@Antigua, they do, but they are missing hundreds of entries on compounds. I already have compiled a huge list of solubilities from my univ database, and that is only for roughly 120 compounds. That's a lot of compounds that aren't on PubChem or ChemSpider. Both are really great, but I wanted something for quick reference that didn't have any unnecessary information. Not for nothing, but something like 2,6-diiodophenol has almost zero references on solubility data, and most are extrapolated from existing 2,6-dichloro and 2,6-dibromo homologues. Also, solubility does not have to be exact, more specifically I think that one can get away with knowing only the solvents and none of the quantitative data. And furthermore, knowing at least the right solvent is better than knowing nothing.
To make it clear, this is all for personal use at the moment, and If I wanted to, id probably just use my PI's notebook.




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[*] posted on 31-3-2021 at 11:55


Check out the HyperLab MegaIndex.... It's a cool way of compiling what has already been done here.



/CJ




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[*] posted on 2-4-2021 at 16:07




Seidell's
“Solubilities of Inorganic and Organic Compounds

Also the solubility data series. (SDS) It has many volumes.

Yob
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thumbup.gif posted on 3-4-2021 at 20:02


Thank you all for your info, all of it is very helpful.



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[*] posted on 4-4-2021 at 10:44


Quote: Originally posted by Texium (zts16)  
If you want to publish new data rather than just compiling existing stuff, there’s going to need to be strict guidelines for verifying the data that is collected. I would not take someone’s word for a melting point of something they made in a home lab without any other analytical data to back it up. Who knows if it was still wet or impure. Same goes for solubility. Before determining that, it needs to be verified that the compound is pure. For organic compounds I would say NMR and HPLC or GC, minimum. Not everyone has access to those, but some people here do and may be willing to test samples. Then the melting point and solubility could be determined but we would need to have a universal protocol that would be followed on how to go about gathering that data.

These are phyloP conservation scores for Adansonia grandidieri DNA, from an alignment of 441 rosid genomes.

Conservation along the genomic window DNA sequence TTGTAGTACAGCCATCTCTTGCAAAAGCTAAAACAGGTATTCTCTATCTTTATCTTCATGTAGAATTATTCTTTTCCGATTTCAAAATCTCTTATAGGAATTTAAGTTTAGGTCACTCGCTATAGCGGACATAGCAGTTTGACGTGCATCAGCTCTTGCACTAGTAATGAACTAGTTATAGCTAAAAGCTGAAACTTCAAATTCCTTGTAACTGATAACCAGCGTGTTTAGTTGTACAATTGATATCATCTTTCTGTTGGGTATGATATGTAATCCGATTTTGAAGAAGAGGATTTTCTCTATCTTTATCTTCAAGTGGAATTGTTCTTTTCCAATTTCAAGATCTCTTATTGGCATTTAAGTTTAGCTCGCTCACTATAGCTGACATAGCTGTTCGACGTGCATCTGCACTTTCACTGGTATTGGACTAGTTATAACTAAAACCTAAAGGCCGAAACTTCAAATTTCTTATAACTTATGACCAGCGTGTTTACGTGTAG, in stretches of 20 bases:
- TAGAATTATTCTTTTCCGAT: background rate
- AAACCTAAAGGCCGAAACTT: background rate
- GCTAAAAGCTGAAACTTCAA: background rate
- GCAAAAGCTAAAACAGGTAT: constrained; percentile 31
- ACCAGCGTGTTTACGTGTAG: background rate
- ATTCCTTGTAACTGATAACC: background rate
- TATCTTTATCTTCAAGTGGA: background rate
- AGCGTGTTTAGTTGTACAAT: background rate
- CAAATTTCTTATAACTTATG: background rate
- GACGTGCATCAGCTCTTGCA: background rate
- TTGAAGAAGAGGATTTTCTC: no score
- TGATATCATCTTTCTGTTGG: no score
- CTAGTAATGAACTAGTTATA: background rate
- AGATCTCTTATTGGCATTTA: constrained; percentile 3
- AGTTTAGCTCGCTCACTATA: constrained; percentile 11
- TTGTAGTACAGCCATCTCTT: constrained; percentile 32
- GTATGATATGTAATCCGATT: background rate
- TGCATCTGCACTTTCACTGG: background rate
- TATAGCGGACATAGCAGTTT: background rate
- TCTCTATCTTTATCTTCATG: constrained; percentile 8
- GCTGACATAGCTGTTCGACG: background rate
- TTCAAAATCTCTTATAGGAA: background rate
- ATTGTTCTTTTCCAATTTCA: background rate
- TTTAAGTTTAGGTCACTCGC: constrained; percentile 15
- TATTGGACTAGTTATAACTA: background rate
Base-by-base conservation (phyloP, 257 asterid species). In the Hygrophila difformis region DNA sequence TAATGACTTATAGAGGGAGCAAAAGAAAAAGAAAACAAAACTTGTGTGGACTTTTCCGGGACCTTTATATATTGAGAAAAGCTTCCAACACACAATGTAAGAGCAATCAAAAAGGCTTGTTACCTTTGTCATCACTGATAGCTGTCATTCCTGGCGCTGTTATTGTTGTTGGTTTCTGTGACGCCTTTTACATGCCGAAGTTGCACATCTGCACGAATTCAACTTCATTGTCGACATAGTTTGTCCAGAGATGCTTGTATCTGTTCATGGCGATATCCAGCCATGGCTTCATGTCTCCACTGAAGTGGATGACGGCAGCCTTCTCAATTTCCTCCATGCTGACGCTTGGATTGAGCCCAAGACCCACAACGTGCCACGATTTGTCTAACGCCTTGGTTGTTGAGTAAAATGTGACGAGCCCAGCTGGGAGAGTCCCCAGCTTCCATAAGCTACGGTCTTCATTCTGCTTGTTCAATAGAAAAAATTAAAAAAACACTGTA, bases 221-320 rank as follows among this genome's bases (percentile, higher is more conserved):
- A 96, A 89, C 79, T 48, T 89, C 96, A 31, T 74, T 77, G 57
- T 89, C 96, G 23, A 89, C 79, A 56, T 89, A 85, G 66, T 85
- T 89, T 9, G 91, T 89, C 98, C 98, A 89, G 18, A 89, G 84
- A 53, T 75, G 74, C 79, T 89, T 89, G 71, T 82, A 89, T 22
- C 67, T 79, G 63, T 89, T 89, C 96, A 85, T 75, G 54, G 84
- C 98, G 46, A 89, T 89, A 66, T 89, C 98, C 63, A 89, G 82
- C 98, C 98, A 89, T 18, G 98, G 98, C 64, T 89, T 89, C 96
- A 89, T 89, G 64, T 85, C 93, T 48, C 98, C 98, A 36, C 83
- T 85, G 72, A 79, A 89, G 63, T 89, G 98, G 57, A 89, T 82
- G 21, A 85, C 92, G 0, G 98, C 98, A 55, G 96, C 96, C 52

An effort that that cuts any corners would be worthless.


Bah! What you need is faith...the blinder the better.

One particular problem with solubility is that theres no correlation between solubity and dissolution rate. Plain old NaCl is a great example. Ever tried to make a 30% brine. Ive never been successful as i always use lose patience. Point being jts difficult to do.
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[*] posted on 4-4-2021 at 20:55


Quote: Originally posted by Panache  
Plain old NaCl is a great example. Ever tried to make a 30% brine. Ive never been successful as i always use lose patience. Point being jts difficult to do.
When I make up stock brine solution to use in aqueous workups, I just add about 10% more salt to the bottle than what would be saturated at room temp, and then fill it up with hot water, give it a few shakes and then let it sit. Eventually it mostly dissolves.



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They're not really active right now, but here's my YouTube channel and my blog.